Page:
The cost of this sclerotic structure, and in particular its external protectionism, gets higher by the day. It’s farcical that the UK has no free trade agreement with countries such as the US and Japan. Far from giving us extra clout, the EU is falling behind nimbler countries with a narrower range of interests in signing FTAs (see Switzerland, Iceland) with fast growing areas of the world. This is not least evidenced by Iceland, with the population the size of Croydon, having a free trade deal with China. The cost of a customs union and the evident coordination problem we face inside the EU on trade – the differing interests of producers which capture the process – means there has never been a better time to pursue our own trade agenda.

One reason for this sclerotic structure is that the huge centralisation of power means Brussels, whilst being successful in restraining overt nationalist interests, is an easy target for other sectional and incumbent interests from industries, such as farming, lobby groups and the bureaucrats in the commission themselves right through to the Eurozone countries as a block. That’s why we have the CAP and costly anti-dumping and other protections. Going forward, the Eurozone sectional interest within the institutions of the EU is the most worrying for Britain. As part of his renegotiation, Cameron gave up the power to use a veto against further integration to help the eurozone. Britain risks being outvoted and increasingly subservient to a powerful Eurozone block with its own agenda.

Now, I might take a more sanguine attitudes to all of these major structural problems if the EU was reformable. But after the farce of the renegotiation, does anyone even believe that? Few powers are ever returned to nation states. Cameron’s renegotiation itself showed just how little can be achieved when you require buy in from 28 countries with different wants and needs. Not one power was returned to the UK.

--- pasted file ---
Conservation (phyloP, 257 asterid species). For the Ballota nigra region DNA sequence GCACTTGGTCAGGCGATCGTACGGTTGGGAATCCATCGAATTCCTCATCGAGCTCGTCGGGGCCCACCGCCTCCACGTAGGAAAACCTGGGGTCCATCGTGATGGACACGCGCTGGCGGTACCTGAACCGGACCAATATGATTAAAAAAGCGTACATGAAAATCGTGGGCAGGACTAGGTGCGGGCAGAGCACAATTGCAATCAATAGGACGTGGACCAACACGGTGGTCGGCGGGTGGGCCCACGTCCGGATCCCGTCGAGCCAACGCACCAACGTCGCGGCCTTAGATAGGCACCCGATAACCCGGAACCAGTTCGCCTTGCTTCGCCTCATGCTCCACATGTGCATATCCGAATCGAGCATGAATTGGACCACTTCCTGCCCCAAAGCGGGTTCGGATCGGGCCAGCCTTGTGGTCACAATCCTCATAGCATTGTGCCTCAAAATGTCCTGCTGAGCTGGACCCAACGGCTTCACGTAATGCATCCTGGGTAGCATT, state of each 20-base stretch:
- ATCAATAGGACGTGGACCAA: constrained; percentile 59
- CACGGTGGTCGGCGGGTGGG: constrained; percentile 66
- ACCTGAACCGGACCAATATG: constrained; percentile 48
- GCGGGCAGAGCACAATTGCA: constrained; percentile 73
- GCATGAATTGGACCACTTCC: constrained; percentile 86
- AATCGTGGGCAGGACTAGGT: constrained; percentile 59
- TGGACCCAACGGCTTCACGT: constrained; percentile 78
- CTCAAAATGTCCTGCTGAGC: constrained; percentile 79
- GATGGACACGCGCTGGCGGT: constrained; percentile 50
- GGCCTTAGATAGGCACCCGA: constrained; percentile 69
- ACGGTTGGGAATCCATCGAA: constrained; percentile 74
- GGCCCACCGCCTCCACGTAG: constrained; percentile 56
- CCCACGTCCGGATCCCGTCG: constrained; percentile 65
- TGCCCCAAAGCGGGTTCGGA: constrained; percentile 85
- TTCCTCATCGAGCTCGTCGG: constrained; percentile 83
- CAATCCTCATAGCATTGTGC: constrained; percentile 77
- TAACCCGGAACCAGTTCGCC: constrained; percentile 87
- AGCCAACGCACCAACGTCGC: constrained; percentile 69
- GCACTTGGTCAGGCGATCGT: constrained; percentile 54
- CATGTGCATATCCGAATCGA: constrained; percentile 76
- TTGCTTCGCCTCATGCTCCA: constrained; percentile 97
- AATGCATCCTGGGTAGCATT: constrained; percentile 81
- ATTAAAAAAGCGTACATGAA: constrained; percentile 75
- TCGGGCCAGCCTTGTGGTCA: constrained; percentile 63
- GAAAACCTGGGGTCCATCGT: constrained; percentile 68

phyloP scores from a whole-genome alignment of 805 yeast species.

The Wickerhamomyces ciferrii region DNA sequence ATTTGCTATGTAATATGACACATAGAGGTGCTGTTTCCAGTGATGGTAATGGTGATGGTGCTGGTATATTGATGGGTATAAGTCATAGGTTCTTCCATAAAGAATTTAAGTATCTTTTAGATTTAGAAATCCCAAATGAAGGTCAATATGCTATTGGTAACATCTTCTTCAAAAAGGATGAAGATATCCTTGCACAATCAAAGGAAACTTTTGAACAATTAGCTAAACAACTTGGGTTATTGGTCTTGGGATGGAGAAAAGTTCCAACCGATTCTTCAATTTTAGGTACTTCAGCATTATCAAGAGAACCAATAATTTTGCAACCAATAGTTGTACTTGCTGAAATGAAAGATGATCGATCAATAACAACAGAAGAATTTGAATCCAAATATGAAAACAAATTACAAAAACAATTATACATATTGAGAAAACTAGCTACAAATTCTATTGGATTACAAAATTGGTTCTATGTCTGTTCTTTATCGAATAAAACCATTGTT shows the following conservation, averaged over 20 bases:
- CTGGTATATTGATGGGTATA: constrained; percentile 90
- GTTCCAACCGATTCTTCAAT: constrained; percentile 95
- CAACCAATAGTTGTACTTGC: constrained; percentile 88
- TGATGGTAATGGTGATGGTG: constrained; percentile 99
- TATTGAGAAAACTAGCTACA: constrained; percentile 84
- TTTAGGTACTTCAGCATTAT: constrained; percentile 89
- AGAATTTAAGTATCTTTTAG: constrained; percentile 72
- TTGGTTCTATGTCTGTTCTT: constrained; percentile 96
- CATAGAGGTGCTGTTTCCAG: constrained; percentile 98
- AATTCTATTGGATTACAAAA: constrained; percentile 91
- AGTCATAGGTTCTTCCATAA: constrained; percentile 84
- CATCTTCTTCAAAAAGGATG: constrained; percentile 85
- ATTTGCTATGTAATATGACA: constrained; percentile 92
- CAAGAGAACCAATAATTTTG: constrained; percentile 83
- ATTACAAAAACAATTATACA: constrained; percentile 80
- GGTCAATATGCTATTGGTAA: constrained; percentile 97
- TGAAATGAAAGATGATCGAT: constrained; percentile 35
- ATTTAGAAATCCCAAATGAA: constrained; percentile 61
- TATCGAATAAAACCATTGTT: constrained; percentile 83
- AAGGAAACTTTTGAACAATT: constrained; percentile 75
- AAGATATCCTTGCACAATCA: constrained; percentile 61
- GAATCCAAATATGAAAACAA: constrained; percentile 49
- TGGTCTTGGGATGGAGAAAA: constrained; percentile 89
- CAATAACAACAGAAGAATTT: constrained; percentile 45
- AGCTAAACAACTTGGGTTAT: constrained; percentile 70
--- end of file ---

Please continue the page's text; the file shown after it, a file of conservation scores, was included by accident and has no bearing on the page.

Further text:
The truth is that the EU is over-centralised and harmonised. It’s an inappropriate level of government for most problems where cooperation is needed. It’s incapable of reform with costly external protections. And it has ridden rough-shod over the rule of law in dealing with the Eurozone crisis.

That’s not to claim Brexit will deliver us to some form of free market nirvana. In fact, for reasons we’ll probably explore in the Q&A, I do not think leaving will change much immediately. But in the longer term, I believe that both the observed flexibility of our political institutions and our political culture is far more likely to enhance the cause of economic freedom then remaining.

Brexit would structurally change the game: it would prevent the forthcoming pressures to harmonise many of our laws and regulations further in a damaging way to our interests; prevent us becoming second-class members of an EU where the Eurozone dominates; return our seats on global top regulatory tables; and return control for our own external trade policy. Who knows, it might even change the direction of the EU.

Yet there won’t be change overnight. Too many people treat this referendum as an event, but really it’s the start of a process. A process which, at its end, will provide the opportunity for a more free market Britain than the EU ever makes possible. We might not wholly embrace that opportunity. But inside the EU that path simply will not exist. If you want to widen the political possibilities to include a genuine free market agenda, your only option is to vote leave.

Ryan Bourne is the IEA’s Head of Public Policy, and Director of the Paragon Initiative.

Head of Public Policy and Director, Paragon Initiative

Ryan Bourne is Head of Public Policy at the IEA and Director of The Paragon Initiative. Ryan was educated at Magdalene College, Cambridge where he achieved a double-first in Economics at undergraduate level and later an MPhil qualification. Prior to joining the IEA, Ryan worked for a year at the economic consultancy firm Frontier Economics on competition and public policy issues. After leaving Frontier in 2010, Ryan joined the Centre for Policy Studies think tank in Westminster, first as an Economics Researcher and subsequently as Head of Economic Research. There, he was responsible for writing, editing and commissioning economic reports across a broad range of areas, as well as organisation of economic-themed events and roundtables. Ryan appears regularly in the national media, including writing for The Times, the Daily Telegraph, ConservativeHome and Spectator Coffee House, and appearing on broadcast, including BBC News, Newsnight, Sky News, Jeff Randall Live, Reuters and LBC radio. He is currently a weekly columnist for CityAM.